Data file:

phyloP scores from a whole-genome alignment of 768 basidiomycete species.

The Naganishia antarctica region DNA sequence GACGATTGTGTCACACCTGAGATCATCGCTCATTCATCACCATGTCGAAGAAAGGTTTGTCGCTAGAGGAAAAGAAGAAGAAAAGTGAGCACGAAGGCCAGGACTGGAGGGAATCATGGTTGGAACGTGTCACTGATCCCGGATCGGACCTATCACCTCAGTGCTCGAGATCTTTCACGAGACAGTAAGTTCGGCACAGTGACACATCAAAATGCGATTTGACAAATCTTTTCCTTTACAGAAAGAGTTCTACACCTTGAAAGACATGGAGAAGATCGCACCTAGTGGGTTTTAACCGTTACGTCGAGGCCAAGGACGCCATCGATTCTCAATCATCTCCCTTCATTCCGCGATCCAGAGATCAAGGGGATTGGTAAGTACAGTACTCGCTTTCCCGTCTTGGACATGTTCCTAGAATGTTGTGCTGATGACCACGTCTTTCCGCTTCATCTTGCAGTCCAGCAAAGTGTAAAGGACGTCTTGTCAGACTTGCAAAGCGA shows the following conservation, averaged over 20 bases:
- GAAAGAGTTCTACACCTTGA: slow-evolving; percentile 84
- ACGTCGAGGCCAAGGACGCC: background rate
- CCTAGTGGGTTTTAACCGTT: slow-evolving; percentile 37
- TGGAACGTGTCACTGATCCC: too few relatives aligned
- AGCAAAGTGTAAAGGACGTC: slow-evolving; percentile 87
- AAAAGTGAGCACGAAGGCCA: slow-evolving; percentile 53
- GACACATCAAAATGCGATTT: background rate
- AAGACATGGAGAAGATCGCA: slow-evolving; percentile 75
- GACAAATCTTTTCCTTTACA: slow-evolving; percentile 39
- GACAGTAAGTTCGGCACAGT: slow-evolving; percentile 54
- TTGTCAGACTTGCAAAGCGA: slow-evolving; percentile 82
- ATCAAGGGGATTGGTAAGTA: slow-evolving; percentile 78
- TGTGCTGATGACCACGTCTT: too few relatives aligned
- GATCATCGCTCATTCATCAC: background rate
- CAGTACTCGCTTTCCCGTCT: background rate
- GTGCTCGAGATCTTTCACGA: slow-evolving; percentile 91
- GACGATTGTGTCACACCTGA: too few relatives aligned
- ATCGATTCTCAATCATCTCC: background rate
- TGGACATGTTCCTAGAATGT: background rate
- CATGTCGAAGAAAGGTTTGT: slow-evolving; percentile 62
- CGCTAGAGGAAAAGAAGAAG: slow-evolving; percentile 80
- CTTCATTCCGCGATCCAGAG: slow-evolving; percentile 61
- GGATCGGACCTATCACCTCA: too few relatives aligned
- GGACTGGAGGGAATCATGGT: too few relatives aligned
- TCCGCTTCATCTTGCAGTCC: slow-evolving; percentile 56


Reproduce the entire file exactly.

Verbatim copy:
phyloP scores from a whole-genome alignment of 768 basidiomycete species.

The Naganishia antarctica region DNA sequence GACGATTGTGTCACACCTGAGATCATCGCTCATTCATCACCATGTCGAAGAAAGGTTTGTCGCTAGAGGAAAAGAAGAAGAAAAGTGAGCACGAAGGCCAGGACTGGAGGGAATCATGGTTGGAACGTGTCACTGATCCCGGATCGGACCTATCACCTCAGTGCTCGAGATCTTTCACGAGACAGTAAGTTCGGCACAGTGACACATCAAAATGCGATTTGACAAATCTTTTCCTTTACAGAAAGAGTTCTACACCTTGAAAGACATGGAGAAGATCGCACCTAGTGGGTTTTAACCGTTACGTCGAGGCCAAGGACGCCATCGATTCTCAATCATCTCCCTTCATTCCGCGATCCAGAGATCAAGGGGATTGGTAAGTACAGTACTCGCTTTCCCGTCTTGGACATGTTCCTAGAATGTTGTGCTGATGACCACGTCTTTCCGCTTCATCTTGCAGTCCAGCAAAGTGTAAAGGACGTCTTGTCAGACTTGCAAAGCGA shows the following conservation, averaged over 20 bases:
- GAAAGAGTTCTACACCTTGA: slow-evolving; percentile 84
- ACGTCGAGGCCAAGGACGCC: background rate
- CCTAGTGGGTTTTAACCGTT: slow-evolving; percentile 37
- TGGAACGTGTCACTGATCCC: too few relatives aligned
- AGCAAAGTGTAAAGGACGTC: slow-evolving; percentile 87
- AAAAGTGAGCACGAAGGCCA: slow-evolving; percentile 53
- GACACATCAAAATGCGATTT: background rate
- AAGACATGGAGAAGATCGCA: slow-evolving; percentile 75
- GACAAATCTTTTCCTTTACA: slow-evolving; percentile 39
- GACAGTAAGTTCGGCACAGT: slow-evolving; percentile 54
- TTGTCAGACTTGCAAAGCGA: slow-evolving; percentile 82
- ATCAAGGGGATTGGTAAGTA: slow-evolving; percentile 78
- TGTGCTGATGACCACGTCTT: too few relatives aligned
- GATCATCGCTCATTCATCAC: background rate
- CAGTACTCGCTTTCCCGTCT: background rate
- GTGCTCGAGATCTTTCACGA: slow-evolving; percentile 91
- GACGATTGTGTCACACCTGA: too few relatives aligned
- ATCGATTCTCAATCATCTCC: background rate
- TGGACATGTTCCTAGAATGT: background rate
- CATGTCGAAGAAAGGTTTGT: slow-evolving; percentile 62
- CGCTAGAGGAAAAGAAGAAG: slow-evolving; percentile 80
- CTTCATTCCGCGATCCAGAG: slow-evolving; percentile 61
- GGATCGGACCTATCACCTCA: too few relatives aligned
- GGACTGGAGGGAATCATGGT: too few relatives aligned
- TCCGCTTCATCTTGCAGTCC: slow-evolving; percentile 56